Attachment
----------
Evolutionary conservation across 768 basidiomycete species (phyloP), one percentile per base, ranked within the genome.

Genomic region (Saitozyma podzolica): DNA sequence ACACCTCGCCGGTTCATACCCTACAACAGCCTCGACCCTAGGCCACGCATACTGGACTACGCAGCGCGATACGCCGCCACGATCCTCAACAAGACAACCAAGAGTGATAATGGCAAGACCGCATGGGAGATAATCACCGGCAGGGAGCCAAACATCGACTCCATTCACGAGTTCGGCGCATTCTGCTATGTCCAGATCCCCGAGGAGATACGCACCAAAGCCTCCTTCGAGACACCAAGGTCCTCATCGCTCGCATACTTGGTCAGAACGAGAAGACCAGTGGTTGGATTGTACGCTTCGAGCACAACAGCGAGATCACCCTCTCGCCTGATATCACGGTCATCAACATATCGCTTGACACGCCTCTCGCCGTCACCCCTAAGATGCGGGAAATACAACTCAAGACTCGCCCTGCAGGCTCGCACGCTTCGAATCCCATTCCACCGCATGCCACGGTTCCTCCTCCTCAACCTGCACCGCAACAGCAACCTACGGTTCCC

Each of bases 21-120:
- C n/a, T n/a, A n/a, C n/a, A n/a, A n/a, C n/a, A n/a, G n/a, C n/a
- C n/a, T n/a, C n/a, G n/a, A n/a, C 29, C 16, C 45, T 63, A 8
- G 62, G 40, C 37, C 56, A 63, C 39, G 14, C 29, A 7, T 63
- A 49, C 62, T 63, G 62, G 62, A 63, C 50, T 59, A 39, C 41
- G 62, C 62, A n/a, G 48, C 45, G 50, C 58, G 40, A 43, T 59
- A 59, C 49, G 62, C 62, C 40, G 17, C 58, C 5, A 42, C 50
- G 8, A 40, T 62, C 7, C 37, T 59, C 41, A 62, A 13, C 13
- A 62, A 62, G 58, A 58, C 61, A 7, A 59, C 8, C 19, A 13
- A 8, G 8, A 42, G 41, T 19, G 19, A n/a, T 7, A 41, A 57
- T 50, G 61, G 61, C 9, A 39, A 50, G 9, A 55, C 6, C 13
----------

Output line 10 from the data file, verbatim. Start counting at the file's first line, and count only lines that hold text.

- G 8, A 40, T 62, C 7, C 37, T 59, C 41, A 62, A 13, C 13